Much of my own experience in career terms has been concerned with dispelling the myth, which is currently so dominant in education, that there is a boat and you can miss it. This pervasive fear has created a system based on measuring achievement on a very narrow academic set of criteria and leaves the majority of children, who do not make it to the academic pinnacle of university professorships, feeling that they have in some way failed. The Steiner schools seem to focus on loving children and on a belief in the inherent potential of children, everyone is special and valuable not just those few who get A grades. The focus is not on finding a place in the world of work but rather on growing as a person with a belief this will allow the child to contribute most fully to the world and find their truest expression in it. Critically, the Steiner schools also differentiate the children by the 4 humours or temperaments (Choleric, Phlegmatic, Sanguine and Melancholic) and so expect children to behave and learn differently.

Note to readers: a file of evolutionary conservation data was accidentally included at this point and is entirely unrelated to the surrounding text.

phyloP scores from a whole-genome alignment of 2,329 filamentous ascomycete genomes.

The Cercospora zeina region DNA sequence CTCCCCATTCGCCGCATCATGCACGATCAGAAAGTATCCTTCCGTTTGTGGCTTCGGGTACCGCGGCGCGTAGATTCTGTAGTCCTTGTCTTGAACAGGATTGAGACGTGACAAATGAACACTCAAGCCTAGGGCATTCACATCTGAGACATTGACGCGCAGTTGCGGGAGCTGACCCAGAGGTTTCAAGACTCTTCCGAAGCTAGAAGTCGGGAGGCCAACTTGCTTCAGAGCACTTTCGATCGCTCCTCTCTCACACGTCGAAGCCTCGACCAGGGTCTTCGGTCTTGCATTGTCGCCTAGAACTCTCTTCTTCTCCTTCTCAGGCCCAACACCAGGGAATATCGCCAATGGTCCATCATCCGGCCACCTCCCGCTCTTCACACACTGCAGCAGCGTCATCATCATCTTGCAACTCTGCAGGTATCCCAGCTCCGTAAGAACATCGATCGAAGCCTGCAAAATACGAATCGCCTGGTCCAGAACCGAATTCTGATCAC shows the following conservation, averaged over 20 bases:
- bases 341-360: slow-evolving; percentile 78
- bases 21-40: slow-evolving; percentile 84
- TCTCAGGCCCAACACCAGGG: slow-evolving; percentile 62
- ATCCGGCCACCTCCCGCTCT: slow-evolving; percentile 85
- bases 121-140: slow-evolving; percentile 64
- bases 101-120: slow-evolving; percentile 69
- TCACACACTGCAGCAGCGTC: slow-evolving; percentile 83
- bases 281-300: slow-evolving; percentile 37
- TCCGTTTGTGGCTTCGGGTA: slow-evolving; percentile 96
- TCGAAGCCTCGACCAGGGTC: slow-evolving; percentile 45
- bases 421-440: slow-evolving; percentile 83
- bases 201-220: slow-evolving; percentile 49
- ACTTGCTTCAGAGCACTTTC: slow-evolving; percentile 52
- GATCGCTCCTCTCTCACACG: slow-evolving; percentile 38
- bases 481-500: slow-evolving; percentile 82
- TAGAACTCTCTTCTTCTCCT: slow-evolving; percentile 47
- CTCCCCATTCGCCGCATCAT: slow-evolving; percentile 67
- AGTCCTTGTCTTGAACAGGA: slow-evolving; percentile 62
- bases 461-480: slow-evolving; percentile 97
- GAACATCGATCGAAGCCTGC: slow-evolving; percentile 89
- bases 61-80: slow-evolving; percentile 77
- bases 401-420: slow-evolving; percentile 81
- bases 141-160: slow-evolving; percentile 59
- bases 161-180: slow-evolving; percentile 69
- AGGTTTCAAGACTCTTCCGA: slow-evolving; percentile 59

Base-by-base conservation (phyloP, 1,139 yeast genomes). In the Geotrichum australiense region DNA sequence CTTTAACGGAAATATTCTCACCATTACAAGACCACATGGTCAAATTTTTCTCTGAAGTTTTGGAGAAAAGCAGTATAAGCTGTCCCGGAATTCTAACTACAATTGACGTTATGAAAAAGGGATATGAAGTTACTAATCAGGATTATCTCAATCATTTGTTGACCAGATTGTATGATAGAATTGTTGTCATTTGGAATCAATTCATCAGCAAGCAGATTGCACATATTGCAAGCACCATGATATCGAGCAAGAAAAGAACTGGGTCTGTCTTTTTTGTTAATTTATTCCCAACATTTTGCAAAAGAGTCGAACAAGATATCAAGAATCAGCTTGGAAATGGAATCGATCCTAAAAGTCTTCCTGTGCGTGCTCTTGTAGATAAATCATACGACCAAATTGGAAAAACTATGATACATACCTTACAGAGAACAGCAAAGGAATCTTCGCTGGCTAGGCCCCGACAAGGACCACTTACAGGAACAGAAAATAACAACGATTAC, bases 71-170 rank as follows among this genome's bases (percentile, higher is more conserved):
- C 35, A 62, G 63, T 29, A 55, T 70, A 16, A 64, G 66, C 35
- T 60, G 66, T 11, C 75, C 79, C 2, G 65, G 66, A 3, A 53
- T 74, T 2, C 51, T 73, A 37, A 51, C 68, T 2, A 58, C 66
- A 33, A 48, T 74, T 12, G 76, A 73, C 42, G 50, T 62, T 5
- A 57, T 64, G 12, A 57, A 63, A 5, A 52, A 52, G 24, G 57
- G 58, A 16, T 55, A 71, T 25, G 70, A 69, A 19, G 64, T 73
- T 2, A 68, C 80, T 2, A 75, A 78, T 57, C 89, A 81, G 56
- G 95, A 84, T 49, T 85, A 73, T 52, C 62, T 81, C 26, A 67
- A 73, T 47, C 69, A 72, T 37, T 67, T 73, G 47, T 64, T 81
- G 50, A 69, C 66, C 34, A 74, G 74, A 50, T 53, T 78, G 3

All this is fine, but it nevertheless leaves the institution of school untouched and even the Steiner schools persist with a largely conformist model where adults know best and where discipline and the institution are both fundamental. My daughter was a catalyst for me, because whilst my son had been blissfully happy at a Steiner school my daughter was not. Indeed she had no desire to go to school and felt she was wasting her time. As astrologers we had insight into her personality. With the Sun conjunct Mars in Gemini on the descendant opposite Pluto in Sagittarius rising this was not a child who was going to tolerate having someone else having power over how she learnt. With Chiron in the 11th house she did not like being part of a group either. This was definitely a problem. We had a child who was not motivated by school but was very motivated by being with horses (my wife runs an equine centre working with a wide range of autistic children and those with behavioural problems as well as adults and children who want to learn to ride). We struggled for many years with every strategy we could think of but nothing seemed to work. In the end my daughter said she wanted to move schools, we were open to this but warned it might not change anything. Then my wife suggested the option of being home educated and my daughter leapt at it. I was very nervous, I had some prejudices about home education and the social isolation. However, since my daughter was now determined to do it, we decided to follow her and we agreed to do a half-term trial. We knew of a tutor who could teach her French and on the advice of my friend Mario, who knew all about tutors, we decided to employ kids who had just finished school to cover other subjects. Returning from our week’s half-term holiday my wife commented that she was going to have work hard on motivating our daughter. I was nervous about this – I did not want to replicate the role her teachers had played in trying to make her learn so I asked my wife to give it to me and said I would take responsibility. My wife was sceptical but she agreed. I thought about it and said to my daughter that she could design her own curriculum. I told her it could be whatever she wanted and suddenly I began to see something I had been wrestling with since listening to Ken Robinson’s talk. At the time I had tried to envisage what a new school, a school of the future, would look like but I could not envisage it. As I have learnt from the I-Ching, I had put it on hold to wait for further input and suddenly here it was. As I described to my daughter that she could design her own curriculum, I suddenly saw the scope. I realised she could do anything; dressage lessons with her horse, trips to equine centres, cooking, emotional intelligence, the I-Ching, Astrology etc. etc. The scope was almost limitless. My daughter went straight off and worked solidly for 45 mins, full of enthusiasm, only coming back to ask me the odd question and by the end of the time she had designed her own curriculum. I told her to show it to her mum who was amazed that she could think of nothing to add or change. It confirmed my belief that children are amazingly responsible if you give them responsibility. Most of our systems assume that they are just children and we know what is best for them.